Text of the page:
Honesty & Integrity in Organizations

Why is being honest difficult & lying so easy?

As children, we were taught to be honest & stick to what is ‘right’. But as we started growing & venturing into the more professional side of life like college & work, it became evident that honesty & integrity are just too idealistic to hold on to. Because lying would probably save us a piece of mind from our professor or supervisor; it might make our mistake look comparatively smaller; it might even give us an ego boost in front of a competitor!

It surely is difficult to be outright honest or truthful all the time. Frankly, it is impossible! We do not need 100% truth all the time. But the question is how much honest should we be?

For example, one can lie to save himself from a traffic police issuing a ticket. One should not lie about what his firm can truly deliver to the client. One can encourage her child a little more than required to positively reinforce the child’s good behaviour but one should not help her child to cheat in an examination to get better scores.

Unfortunately, the concept of honesty & integrity is relative, not absolute. Yet, to take this path, it is important to assess what we are & what we truly stand for. At the same time, when it comes to professional life, it is equally essential to be well familiar with your organization’s mission & values. The organization’s values must always be upheld through the employees’ actions & choices. This promotes integrity in the organization.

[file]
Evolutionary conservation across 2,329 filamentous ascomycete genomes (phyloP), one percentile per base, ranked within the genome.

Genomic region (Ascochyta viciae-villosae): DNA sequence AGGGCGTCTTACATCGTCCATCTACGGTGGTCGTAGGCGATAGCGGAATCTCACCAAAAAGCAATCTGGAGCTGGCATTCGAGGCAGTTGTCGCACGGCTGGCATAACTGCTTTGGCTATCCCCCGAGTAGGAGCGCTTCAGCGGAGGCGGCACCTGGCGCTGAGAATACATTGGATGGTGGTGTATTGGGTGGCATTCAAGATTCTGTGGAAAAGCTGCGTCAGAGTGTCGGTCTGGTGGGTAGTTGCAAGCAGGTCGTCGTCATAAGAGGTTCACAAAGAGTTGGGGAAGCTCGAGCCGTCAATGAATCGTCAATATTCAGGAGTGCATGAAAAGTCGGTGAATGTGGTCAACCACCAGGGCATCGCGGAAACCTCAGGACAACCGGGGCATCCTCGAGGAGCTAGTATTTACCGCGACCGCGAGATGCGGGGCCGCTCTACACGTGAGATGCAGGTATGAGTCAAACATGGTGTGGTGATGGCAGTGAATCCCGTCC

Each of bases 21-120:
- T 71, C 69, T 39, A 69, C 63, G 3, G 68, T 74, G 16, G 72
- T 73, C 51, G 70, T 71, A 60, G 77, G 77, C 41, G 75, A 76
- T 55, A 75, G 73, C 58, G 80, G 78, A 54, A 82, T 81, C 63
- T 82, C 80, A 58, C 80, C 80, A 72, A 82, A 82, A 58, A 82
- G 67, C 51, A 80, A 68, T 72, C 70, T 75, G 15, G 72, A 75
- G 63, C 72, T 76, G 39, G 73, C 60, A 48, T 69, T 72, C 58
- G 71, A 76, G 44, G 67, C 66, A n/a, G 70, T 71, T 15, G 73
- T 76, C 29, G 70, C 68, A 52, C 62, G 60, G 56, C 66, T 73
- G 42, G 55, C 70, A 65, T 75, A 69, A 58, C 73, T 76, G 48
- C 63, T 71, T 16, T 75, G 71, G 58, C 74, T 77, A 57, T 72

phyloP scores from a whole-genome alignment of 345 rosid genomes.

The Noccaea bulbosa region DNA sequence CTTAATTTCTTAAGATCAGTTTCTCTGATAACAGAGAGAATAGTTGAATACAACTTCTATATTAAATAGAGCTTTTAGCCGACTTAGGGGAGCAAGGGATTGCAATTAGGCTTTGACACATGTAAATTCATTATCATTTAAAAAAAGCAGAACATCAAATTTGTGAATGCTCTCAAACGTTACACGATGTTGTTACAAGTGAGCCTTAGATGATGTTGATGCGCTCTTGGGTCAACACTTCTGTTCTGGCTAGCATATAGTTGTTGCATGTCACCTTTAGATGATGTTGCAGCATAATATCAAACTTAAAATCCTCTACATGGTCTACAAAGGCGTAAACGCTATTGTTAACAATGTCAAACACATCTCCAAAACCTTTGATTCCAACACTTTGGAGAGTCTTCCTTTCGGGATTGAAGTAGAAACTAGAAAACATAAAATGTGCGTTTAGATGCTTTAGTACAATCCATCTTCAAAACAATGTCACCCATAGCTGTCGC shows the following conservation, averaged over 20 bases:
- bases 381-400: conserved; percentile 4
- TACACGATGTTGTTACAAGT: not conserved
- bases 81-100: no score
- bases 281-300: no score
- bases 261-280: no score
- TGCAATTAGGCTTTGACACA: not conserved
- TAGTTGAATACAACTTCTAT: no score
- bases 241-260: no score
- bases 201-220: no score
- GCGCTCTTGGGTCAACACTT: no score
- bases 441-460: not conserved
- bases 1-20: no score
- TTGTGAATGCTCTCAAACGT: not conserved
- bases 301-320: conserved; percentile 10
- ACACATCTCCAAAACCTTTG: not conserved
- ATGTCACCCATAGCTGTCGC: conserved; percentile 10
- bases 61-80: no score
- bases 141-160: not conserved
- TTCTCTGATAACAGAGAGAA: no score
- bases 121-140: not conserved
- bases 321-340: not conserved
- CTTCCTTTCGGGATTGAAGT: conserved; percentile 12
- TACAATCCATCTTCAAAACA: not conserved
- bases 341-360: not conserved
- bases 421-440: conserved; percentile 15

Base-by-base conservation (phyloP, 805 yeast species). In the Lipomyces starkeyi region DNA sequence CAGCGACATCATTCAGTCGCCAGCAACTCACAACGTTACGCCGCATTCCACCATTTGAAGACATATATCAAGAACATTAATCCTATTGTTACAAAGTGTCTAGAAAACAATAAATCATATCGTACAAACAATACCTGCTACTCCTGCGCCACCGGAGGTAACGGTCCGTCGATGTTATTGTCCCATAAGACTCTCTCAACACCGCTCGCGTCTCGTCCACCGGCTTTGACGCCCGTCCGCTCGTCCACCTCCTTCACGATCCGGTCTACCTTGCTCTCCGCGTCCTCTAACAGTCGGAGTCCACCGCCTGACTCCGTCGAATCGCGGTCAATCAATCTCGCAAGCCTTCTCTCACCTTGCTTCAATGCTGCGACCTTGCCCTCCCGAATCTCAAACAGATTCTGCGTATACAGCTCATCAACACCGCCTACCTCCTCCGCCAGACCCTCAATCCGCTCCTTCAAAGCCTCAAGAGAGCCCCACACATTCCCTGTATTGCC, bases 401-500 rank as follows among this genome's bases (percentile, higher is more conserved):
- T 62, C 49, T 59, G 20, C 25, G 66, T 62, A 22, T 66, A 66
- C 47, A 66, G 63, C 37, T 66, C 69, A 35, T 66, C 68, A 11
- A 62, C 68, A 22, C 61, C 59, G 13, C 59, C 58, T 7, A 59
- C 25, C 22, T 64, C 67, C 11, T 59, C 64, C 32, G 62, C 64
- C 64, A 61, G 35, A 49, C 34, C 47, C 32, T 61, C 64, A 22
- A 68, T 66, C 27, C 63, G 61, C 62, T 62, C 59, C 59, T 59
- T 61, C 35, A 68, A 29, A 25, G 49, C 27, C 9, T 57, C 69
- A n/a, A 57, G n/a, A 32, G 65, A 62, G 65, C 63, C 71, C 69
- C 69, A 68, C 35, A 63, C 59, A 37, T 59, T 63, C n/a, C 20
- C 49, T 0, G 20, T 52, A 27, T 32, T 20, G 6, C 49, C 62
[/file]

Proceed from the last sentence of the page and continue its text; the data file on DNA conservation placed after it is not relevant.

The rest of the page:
While young people & employees learn to be honest, for the same to continue – parents, schools, organizations should aptly reward or at least recognize people who have gone out of their way to be honest. I came across an article in The Hindu, where a poor lottery ticket seller was felicitated for his high level of honesty & integrity. Honesty deserves some amount of recognition since it is difficult to find!

An important point to note here is Operant Conditioning.

Operant Conditioning also called instrumental conditioning refers to the process that our behavior produces certain consequences & how we behave in future will depend on what those consequences are.

For example: If a child is rewarded or praised for being honest, he is more likely to be honest in future. While if a child receives a negative response for being truthful, he might rarely speak truth in future.

Are organizations providing an environment where employees can be honest & frank?

Ideally, they should. People are bringing about a change so that the organization processes are more & more transparent. When it comes to customer service, honesty is important; when it comes to appraisals or promotions, honesty counts. And yet, I hear examples where companies purposely prepare a flawed product & bump up their maintenance costs for the clients.

According to Jack Welch in his book Winning,

Lack of candor blocks smart ideas, fast action, and good people contributing all the stuff they’ve got. It’s a killer.


To get candor, you reward it, praise it, and talk about it. Most of all, you yourself demonstrate it in an exuberant and even exaggerated way.

The dictionary meaning of Candor: the state or quality of being frank, open, and sincere in speech or expression; candidness.

Today, every organization in every sector faces competition & so it wouldn’t take time for a client organization to switch over to an organization where integrity exists. In the long run, integrity certainly pays off! Some might still think that being honest is not what we are programmed to be, bringing a conscious change is certainly not impossible. It’s time we make honesty our way of life!


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